Byrne, who contributed most of the pro-voucher campaign's money, went as far as arguing the public education system, with its ideal of homogenizing immigrants into "American" life, is "absolutely founded in bigotry toward minorities."
Lisa Johnson, spokeswoman for Utahns for Public Schools, counters those arguments, saying Utah's voucher plan, which offers a maximum of $3,000 toward private tuition, is too little to really help low-income families. "For many families in Utah, vouchers would be a false hope, a false promise and a false opportunity," she said.
According to the Tribune poll, leaders on both sides of the issue could have saved their breath - only a tiny fraction of those who said they would vote for the program listed helping low-income students as the reason.
On the other hand, two out of three respondents said they support vouchers because "parents deserve more choice in guiding the education of their children."
About a quarter of those who would vote for vouchers supported the program because the public school system is "broken."
Moe says the disparity between voucher leaders and their followers could reflect Utah's bedrock political conservatism and its demographics. "These things will vary from state to state, depending on the political culture of the state," Moe said. "Utah doesn't have serious concentrated poverty problems. Voters may not be able to relate to those circumstances."
Mero expected "choice" to be the highest priority of pro-voucher respondents because any random sample, he says, will turn up a preponderance of white Mormons, with middle to high incomes, whose children are doing just fine in the public system. "These are people who love Utah's public schools."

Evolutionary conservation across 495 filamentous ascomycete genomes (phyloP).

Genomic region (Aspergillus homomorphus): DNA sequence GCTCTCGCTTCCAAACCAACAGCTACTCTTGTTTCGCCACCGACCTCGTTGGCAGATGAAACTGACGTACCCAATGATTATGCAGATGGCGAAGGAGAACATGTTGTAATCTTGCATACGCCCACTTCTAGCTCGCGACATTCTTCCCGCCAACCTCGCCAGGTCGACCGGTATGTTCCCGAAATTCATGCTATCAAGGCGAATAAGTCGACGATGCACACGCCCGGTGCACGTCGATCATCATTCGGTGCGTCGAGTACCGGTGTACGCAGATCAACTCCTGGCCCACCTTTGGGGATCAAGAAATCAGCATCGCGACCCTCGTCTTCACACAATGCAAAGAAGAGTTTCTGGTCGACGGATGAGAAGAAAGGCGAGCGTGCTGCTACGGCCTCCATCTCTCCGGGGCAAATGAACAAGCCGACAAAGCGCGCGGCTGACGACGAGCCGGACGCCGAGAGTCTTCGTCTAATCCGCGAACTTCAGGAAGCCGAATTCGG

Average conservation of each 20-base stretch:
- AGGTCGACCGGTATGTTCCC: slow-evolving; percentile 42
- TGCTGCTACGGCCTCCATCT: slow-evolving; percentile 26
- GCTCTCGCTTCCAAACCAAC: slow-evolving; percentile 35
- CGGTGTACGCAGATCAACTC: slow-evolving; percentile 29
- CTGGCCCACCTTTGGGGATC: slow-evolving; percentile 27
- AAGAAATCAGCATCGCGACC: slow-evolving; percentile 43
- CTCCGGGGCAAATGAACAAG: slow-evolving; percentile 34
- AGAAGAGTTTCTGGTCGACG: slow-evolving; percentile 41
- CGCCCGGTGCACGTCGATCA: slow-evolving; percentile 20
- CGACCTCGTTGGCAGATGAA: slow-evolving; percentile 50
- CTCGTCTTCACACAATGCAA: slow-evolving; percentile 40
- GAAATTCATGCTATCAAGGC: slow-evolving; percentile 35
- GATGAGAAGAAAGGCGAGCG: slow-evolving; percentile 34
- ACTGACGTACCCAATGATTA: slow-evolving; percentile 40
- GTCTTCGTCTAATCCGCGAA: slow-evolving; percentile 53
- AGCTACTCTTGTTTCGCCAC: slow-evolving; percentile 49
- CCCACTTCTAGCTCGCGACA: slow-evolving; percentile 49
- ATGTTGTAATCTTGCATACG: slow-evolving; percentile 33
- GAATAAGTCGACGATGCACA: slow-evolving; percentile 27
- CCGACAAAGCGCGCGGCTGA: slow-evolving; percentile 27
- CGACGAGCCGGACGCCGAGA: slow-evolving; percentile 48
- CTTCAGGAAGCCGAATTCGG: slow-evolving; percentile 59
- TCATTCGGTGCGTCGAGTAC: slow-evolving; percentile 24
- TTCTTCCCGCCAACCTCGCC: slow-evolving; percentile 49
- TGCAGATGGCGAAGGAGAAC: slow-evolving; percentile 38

That is the group that must be won over for vouchers to be implemented, he said.
"That is our target audience. We knew we had to make it a matter of the heart, as well as self-interest," Mero says. "I'm looking into white faces and I'm saying, 'I know it's not your problem, but you need to know it's a problem to those people over there. Have a heart.' ''
Utahns were asked to describe the public school system's quality as excellent, good, only fair, poor or undecided.
Two out of three Utahns say the public schools are "good" or "excellent." The rest said it was only fair or poor. (Slightly more Republicans than Democrats rated the public system as satisfactory.)
The worst grades for public schools were given by non-Mormons, with fully one-half rating them as "only fair" or "poor." Because only one-quarter of the 625 likely voters interviewed were non-Mormons, the margin of error was somewhat higher.
Doug Holmes, a pro-voucher leader and contributor, says affection for public education is hard-wired into Americans from the time they enter school. "We think America was built on the public education system," Holmes says. "People associate public schools with motherhood, apple pie and freedom."
Public education is a fairly recent concept, Holmes says. "For the first hundred years, Americans had a very different approach to education."